I expected, even embraced, that my life would change when my three kids left home.  All their lives I was the costume maker, Cub Scout leader, field trip driver, “professional volunteer"... But now I would travel, read more, learn to knit, do more for ME!  Then, quite by happenstance , I met Vickie Durfee....(insert sound of screeching brakes here*) and my life took a new direction as Full Circle Home was born.

Well, I HAVE NOT visited all 50 states, but I HAVE sent gifts to Moms and wives in each one. I HAVE read volumes.... thousands of emails, love notes and thank-yous from troops and their loved ones. I still CAN'T knit, but I CAN wrap hundreds of beautiful packages at breakneck speed. I DON'T have a lot of time for manicures, but I DID have a  girl-chat with Michele Obama and Jill Biden about the merits of gel polish!  (And other headier topics!)  I realized that doing more for ME meant doing more for OTHERS, that to survive those deployments when I was PARALYZED by fear, I needed to MOVE. 

And in the process, I found all these good things I didn't know I was looking for - strength, compassion, creativity, humor, determination, more humor! I found them in myself and in my dear friend Vickie and the many friends we've met along the way. Laverne and Shirley, Thelma and Louise, Wilma and Betty, Lucy and whatshername... They've got nothin' on us...

Stay tuned.

The night he left for Iraq...

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You'll find most military wives and moms are pretty stoic - on the outside.  While Gil was deployed, people said, "I don't know how you do it!"  I thought I would share what I was feeling inside.  I wrote this the night Gil left for Iraq.

"You can capture someone's smile in a picture.  You can record someone's laugh or gentle voice on a tape recorder.  You can save their mannerisms on a video.  You can, even for a while, retain their personal scent on a t-shirt.  But touch, touch is something that is exclusively in the present.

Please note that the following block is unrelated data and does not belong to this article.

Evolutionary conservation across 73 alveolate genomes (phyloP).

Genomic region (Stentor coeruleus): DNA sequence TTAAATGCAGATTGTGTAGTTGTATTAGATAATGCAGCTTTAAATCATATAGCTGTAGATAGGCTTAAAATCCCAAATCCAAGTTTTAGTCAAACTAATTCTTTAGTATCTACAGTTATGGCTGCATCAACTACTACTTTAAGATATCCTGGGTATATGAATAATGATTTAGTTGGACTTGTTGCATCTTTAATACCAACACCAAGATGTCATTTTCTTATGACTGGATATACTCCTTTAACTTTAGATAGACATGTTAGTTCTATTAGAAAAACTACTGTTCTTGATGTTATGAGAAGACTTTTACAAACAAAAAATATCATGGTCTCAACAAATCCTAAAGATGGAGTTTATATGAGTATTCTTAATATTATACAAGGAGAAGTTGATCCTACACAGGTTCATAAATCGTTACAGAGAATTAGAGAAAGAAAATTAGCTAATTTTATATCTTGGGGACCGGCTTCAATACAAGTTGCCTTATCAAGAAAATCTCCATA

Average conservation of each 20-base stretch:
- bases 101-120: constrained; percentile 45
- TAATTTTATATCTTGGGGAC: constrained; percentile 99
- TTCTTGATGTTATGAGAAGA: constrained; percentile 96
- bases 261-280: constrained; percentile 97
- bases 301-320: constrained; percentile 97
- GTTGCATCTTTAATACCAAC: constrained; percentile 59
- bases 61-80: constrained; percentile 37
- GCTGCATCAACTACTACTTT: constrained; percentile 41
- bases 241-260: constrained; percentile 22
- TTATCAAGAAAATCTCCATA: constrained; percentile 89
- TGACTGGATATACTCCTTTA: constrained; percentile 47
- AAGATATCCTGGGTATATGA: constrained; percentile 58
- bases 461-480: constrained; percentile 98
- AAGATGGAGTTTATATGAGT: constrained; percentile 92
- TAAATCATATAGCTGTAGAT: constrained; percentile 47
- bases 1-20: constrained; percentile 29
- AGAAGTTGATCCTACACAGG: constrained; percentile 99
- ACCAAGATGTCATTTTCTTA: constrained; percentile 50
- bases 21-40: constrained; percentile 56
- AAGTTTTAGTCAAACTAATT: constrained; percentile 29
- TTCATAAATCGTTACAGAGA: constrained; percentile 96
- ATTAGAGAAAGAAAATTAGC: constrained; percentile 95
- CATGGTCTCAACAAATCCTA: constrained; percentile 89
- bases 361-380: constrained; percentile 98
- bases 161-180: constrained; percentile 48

Gil left for Iraq today.  Ashley and I compared pictures, laughing, ooo-ing and ahhh-ing.  We watched the videos of the guys hanging out playing "hat frisbee", playing imaginary dice for a found pair of sunglasses or most special of all, Gil, singing to Ashley - well, lip-syncing.  I'm wearing one of Gil's t-shirts as I write this, but his hug, the feel of my arms holding on to my oldest son, I can only find it in my memory.  But I can feel it in the muscles in my arms that gripped him so tight.  And the muscles in my fingers that pressed into his back.  And I can feel it inside of me in the pain that he's gone to Iraq.  But you can't capture the touch.  I can't feel him.  But I can only hope that he can feel it as I felt it and remember how much I love him.  That when I told him I loved him, he heard all the other things:  that I'm so proud of him, proud that he's courageous and brave, that he's gentle and kind, that he's considerate and loving, that he's a silly and romantic fool with Ashley, that he commands respect from his men, that he is respected by so many, that he's my son and you can love someone so much that it hurts.  I hope he heard what I really said.  I believe he did.